Balanced, or single ended?
More Music, Less Technology

You may have wondered why Pureaudio products eschew balanced connections, and instead rely only on single ended rca connectors. The simple answer is because we want to offer the best sound possible. Pure & Simple.

Why do we seem to differ from much of the market in this? The high end audio market is full of products with balanced connectors, and is full of explanations as to why balanced is better. Mostly this comes down to dogma. The market has been persuaded that balanced is better, and it has become so ingrained that no-one questions the logic. Certainly balanced connections can be better at rejecting noise, and we admit, in some cases may sound better. Consider though that the noise rejection so often claimed as a benefit is only evident in difficult environments over long distances… typically in professional studio and sound reinforcement use, and rarely if ever offers any advantage in a domestic system. Many of the arguments that claim better noise reduction are technically flawed, even if they seem to be well argued. Likewise the possibility of better sound… if a system has poorly designed ground systems, then balanced may offer better sound. It does this by overcoming inadequate design internal to the equipment. However if the grounding is designed optimally, balanced connections will offer no sonic advantage, and in fact may be counter productive.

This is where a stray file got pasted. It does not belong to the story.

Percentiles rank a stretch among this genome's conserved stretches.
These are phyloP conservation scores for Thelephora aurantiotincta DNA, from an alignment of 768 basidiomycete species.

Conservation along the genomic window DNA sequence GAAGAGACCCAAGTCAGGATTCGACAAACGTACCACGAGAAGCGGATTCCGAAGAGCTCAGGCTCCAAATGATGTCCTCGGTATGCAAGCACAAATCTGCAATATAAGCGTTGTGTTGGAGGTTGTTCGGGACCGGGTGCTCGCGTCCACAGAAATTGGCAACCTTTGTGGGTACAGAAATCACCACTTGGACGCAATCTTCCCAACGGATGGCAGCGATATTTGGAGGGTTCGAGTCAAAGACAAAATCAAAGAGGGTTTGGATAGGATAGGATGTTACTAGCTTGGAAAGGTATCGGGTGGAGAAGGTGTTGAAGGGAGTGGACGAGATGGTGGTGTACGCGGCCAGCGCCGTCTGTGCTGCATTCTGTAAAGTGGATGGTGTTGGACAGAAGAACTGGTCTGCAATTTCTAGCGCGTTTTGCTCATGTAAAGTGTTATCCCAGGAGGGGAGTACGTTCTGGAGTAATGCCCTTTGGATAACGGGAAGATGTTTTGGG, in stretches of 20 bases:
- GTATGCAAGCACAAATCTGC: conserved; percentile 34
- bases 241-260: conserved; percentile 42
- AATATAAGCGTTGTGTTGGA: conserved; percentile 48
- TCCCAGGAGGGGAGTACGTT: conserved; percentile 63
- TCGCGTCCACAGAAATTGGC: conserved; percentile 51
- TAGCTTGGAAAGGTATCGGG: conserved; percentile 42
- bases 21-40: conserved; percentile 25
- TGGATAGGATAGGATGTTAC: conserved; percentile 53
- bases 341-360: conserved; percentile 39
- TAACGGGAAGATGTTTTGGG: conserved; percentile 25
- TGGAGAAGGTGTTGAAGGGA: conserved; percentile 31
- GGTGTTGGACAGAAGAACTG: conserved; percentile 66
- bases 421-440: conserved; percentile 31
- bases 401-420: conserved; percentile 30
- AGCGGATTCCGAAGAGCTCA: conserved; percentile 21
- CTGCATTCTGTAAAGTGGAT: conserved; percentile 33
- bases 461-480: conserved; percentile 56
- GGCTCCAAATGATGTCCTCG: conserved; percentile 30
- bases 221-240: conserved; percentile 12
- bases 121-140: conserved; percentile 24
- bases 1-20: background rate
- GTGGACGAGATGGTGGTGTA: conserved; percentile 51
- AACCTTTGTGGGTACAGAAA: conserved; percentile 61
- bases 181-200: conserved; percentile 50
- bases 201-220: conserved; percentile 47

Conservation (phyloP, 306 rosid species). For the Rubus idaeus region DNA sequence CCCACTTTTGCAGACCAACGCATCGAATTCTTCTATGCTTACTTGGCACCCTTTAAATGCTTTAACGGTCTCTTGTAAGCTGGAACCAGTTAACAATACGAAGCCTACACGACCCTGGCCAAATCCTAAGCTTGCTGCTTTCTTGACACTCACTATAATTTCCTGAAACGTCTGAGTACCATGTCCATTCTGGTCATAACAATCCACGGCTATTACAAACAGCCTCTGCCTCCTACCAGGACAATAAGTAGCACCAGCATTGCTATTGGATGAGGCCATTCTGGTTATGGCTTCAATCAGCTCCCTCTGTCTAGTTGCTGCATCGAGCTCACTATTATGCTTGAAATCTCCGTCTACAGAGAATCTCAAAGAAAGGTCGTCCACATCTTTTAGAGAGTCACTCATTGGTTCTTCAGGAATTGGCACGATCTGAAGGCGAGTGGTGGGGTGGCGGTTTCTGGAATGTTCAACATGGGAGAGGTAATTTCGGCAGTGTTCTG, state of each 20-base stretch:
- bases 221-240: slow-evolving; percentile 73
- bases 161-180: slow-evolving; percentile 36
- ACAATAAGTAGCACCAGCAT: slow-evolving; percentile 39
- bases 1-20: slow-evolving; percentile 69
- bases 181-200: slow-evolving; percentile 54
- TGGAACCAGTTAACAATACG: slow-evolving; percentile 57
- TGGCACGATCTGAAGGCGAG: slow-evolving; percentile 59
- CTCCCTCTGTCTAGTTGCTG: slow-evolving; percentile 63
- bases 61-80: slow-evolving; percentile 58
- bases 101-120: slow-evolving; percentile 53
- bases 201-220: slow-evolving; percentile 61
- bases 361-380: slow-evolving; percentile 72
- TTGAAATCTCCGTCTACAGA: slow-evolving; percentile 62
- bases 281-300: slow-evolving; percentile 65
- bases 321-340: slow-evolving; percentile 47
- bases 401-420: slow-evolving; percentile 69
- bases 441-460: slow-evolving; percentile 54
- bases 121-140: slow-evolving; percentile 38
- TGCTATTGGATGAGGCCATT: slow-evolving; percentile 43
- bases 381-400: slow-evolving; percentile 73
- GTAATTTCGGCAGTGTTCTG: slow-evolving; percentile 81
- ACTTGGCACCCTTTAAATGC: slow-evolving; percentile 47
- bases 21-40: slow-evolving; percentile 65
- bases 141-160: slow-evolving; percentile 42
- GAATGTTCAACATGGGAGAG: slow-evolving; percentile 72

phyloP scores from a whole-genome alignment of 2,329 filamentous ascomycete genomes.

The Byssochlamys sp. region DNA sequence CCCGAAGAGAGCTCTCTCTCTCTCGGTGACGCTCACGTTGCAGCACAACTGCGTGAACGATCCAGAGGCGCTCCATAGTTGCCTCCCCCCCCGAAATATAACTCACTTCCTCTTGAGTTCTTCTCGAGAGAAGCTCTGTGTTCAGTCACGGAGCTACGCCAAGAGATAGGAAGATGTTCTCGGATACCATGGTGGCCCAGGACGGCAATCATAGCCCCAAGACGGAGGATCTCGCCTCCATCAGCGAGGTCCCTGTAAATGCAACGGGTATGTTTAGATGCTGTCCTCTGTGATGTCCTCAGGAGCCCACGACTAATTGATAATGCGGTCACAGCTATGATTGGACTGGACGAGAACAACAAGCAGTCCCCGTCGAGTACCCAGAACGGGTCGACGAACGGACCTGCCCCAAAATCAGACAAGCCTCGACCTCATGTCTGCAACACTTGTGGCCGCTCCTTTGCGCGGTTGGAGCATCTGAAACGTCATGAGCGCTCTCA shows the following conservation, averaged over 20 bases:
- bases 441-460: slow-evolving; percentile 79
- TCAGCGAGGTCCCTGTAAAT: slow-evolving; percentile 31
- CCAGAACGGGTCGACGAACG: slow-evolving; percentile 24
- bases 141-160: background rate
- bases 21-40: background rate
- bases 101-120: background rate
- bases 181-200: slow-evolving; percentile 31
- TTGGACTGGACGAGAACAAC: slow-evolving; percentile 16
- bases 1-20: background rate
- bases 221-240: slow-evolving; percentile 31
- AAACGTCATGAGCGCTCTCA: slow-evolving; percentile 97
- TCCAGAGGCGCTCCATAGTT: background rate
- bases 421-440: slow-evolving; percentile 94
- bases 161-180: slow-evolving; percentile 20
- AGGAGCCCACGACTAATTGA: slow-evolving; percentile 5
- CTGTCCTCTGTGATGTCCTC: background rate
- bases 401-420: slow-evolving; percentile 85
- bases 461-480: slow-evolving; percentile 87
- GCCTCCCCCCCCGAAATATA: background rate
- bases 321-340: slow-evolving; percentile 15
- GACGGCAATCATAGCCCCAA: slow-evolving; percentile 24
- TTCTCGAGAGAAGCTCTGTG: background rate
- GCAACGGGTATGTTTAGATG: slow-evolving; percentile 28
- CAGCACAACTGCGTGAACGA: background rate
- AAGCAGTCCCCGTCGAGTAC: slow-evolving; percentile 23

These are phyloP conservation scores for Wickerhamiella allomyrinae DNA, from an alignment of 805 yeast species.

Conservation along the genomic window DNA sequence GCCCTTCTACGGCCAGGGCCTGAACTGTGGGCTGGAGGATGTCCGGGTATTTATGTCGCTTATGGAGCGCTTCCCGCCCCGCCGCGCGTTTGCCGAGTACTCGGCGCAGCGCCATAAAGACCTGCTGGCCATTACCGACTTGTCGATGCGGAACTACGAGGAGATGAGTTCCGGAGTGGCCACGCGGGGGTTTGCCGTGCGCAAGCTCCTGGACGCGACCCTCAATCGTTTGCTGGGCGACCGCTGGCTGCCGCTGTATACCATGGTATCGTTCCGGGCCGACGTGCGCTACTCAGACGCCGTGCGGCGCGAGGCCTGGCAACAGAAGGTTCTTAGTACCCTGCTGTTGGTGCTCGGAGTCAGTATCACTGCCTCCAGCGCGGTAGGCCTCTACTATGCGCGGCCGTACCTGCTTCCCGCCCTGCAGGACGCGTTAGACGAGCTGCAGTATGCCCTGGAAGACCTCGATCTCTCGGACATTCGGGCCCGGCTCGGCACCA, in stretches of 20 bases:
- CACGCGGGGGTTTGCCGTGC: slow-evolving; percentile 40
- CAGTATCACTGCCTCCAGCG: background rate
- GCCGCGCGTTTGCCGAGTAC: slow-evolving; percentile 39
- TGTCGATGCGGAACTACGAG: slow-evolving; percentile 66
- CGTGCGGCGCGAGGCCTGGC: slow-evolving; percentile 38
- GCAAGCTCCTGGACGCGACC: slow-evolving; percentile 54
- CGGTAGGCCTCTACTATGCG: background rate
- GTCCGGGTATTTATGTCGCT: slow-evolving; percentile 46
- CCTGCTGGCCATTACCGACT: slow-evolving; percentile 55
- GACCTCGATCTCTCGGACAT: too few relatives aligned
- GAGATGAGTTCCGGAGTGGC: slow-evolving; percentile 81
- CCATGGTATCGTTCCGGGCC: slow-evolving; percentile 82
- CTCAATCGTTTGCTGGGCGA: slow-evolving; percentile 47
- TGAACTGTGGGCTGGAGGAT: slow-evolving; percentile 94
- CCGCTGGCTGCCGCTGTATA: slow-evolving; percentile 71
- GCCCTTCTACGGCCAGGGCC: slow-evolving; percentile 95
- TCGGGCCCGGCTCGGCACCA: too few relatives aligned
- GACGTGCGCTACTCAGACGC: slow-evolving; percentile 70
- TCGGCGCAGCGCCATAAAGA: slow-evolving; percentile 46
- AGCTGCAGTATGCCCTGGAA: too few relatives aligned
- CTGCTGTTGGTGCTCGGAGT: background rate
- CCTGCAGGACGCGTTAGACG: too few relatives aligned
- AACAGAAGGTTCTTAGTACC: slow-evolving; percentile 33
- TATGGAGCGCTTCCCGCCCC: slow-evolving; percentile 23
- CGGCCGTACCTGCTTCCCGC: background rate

In our products much of the design effort has gone into simplifying signal paths, and optimising power supply and ground circuit paths. Simpler signal paths, if done well, will offer significant sonic benefits. Less devices in the signal path means less chance for the music to be robbed of its magic. Better ground and power supply design means less corruption of the signal. Pure & Simple.

In products offering balanced connections compromise is forced on the designer because of the nature of the balanced signal. Two phases are carried, and therefore twice as much circuitry is required to provide the interface. In addition, to get the balanced circuit advantage, there must be a very high level of precision in the circuit design. To do it discretely is very demanding and will challenge the best designer. Good results will only be achieved with a highly complex circuit containing many devices. Most will instead opt for the simplicity of an integrated opamp circuit. This will do the job at the expense of purity of sound. Others may use transformers. These can sound good, but are costly, and are therefore not often used. Lastly there are those who just “fudge” it. The equipment carries XLR balanced connectors, but internally the anti-phase signal pin is just connected to ground. This is a single ended connection masquerading as balanced. This is actually done, and on some quite expensive equipment. You, the customer, will never know. It’s the price of dogma and usually driven by marketing departments and budgetary constraints.

We believe our approach is the best one, but please, as always, use your own ears to make your decision. What sounds best to you, in your system, with your music, is what matters most. Avoid dogma.